So normally Carrie writes the podcast part of the podcast and this week she had no idea what to write. Should she write about Covid-19 and try to help people with things to do during their lock downs and times of social distancing? Should she totally ignore that and we go the other route with a happy, fun, dorky and totally non-informative episode? Should she cry?
It turns out that Carrie was thinking too much and giving herself writer’s block. Writer’s block is something Carrie never gets. So, she had to overcome it, right?
So here are some quick steps to overcoming writer’s block in the time of Covid-19.
- Go for a walk if you can go for a walk without coming into contact with anyone else going for a walk.
- Eliminate distractions. If there are other kids in the house or cats, lock them out of the room so you can focus.
- Read a book.
- Write something that isn’t what you’re pressured to write.
- Set a timer and tell yourself that you only have 15 minutes to write so you better hurry up.
- Disconnect your Wi-Fi.
- Close your eyes and listen to a song that you’ve never listened to before. Then open your eyes and write.
- Do a Graham Greene (old British author) and keep a dream journal. Every morning write what you’ve dreamt. This will come in handy some day and it counts as writing.
- Visualize scenes in your story without writing. Just sit and try to daydream. Can you do it?
- Allow yourself to make mistakes, jump around to scenes you can see. Writing does not have to be linear when you draft.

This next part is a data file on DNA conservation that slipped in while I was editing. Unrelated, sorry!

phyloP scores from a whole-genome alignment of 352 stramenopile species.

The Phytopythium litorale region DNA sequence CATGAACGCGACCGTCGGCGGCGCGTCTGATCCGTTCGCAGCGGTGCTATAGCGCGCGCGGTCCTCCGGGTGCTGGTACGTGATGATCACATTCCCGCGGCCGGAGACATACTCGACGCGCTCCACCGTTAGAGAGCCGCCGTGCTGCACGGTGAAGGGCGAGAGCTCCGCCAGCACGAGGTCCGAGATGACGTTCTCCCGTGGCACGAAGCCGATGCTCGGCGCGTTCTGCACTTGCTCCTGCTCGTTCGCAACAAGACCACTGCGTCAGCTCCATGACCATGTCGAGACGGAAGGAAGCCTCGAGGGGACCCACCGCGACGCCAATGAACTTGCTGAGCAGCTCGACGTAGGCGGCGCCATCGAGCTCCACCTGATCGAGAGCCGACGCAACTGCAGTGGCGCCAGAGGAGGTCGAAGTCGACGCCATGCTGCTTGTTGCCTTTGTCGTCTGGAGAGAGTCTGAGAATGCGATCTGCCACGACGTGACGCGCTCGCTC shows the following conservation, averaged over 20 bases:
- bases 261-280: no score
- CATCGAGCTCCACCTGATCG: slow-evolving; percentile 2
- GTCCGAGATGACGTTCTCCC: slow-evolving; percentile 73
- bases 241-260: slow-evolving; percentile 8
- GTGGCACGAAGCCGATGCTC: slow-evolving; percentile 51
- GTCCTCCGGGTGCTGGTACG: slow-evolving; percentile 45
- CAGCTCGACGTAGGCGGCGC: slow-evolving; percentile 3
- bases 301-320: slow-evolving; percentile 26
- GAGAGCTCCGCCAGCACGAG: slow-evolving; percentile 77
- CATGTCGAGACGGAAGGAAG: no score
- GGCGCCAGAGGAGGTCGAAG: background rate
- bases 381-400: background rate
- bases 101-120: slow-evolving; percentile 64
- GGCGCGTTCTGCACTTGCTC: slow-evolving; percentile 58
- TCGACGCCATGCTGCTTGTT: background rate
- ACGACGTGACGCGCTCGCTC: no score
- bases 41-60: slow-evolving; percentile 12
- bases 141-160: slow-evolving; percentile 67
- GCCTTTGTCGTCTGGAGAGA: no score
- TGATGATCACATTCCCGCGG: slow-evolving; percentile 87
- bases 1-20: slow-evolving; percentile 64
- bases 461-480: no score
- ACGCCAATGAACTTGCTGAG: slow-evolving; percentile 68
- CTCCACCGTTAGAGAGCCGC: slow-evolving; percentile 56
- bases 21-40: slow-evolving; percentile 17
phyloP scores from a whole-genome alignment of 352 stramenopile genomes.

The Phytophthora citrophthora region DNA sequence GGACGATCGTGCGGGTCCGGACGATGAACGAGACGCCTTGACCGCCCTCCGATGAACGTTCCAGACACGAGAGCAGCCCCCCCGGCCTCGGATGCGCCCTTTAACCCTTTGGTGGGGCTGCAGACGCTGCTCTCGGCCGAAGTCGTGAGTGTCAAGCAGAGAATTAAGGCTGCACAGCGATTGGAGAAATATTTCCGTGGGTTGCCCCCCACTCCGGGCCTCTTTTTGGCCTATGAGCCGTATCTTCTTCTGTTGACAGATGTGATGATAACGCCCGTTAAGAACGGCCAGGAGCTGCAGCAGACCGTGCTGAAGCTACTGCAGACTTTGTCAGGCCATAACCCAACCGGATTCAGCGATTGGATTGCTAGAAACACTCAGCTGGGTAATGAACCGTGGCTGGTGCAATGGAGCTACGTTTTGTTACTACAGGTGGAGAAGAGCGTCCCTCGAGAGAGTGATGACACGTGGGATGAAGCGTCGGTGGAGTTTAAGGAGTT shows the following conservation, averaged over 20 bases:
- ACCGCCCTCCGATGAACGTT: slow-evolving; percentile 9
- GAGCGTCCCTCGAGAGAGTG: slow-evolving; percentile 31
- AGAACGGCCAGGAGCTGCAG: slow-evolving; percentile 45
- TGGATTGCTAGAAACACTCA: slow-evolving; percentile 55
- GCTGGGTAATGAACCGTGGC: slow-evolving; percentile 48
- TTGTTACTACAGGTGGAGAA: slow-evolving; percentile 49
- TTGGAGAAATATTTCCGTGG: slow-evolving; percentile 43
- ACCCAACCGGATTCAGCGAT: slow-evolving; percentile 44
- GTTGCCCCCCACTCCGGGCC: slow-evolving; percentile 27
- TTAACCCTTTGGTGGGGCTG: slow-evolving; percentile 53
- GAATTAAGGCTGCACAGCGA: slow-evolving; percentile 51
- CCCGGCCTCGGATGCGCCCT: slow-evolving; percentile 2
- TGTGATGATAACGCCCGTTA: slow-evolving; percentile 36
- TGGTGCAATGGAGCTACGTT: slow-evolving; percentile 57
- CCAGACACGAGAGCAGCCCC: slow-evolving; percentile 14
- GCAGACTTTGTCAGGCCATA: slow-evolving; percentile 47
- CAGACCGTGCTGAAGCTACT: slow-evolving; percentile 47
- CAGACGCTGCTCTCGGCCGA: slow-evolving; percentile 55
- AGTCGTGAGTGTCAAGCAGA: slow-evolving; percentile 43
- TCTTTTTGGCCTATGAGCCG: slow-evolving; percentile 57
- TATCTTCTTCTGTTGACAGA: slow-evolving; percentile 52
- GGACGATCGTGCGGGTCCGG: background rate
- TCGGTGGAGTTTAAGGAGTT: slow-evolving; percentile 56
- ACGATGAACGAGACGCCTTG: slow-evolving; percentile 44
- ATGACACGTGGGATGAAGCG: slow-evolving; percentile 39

Back in 2016, Maria Konnikova wrote “How to Beat Writer’s Block” for the New Yorker, which touches on the research into writer’s block and it’s pretty interesting.
And way back in the 1950s, a man named Bergler wrote “Does Writer’s Block Exist?,” which was published in American Imago. Bergler said a writer “unconsciously tries to solve his inner problems via the sublimatory medium of writing.” A writer wasn’t lazy or bored. They hadn’t used up their muse and ideas. They just needed therapy. Later psychiatrists learned through studies that most writers blocked for three months or more were indeed unhappy. Was this correlative and how did the causation factors work?
I can’t find that, but what they did determine was that these unhappy writers seemed to be one of four blocked groups:
- Anxious and Stressed Out Authors – Writing no longer gave joy because of emotional distress. They’re are the ‘nothing is good enough’ authors.
- Irritate AF Authors – They were lashing out at others. These are the ‘I don’t want to be compared to others’ authors.’
- Whatever Authors – Apathy rules and they figure there is no point. These are the no daydreams, rules are mean and constricts my creativity’ authors.
- I Am So Freaking Mad Authors – They aren’t sad. They’re really sick of it all and they are so angry and hostile. These are the ‘I am getting no attention’ authors.
I (Carrie) just was teaching an online class to some writers and admitted that I don’t daydream anymore, which is a big deal for me because I used to daydream all the time. A lack of daydreaming is a symptom of a writer who is blocked.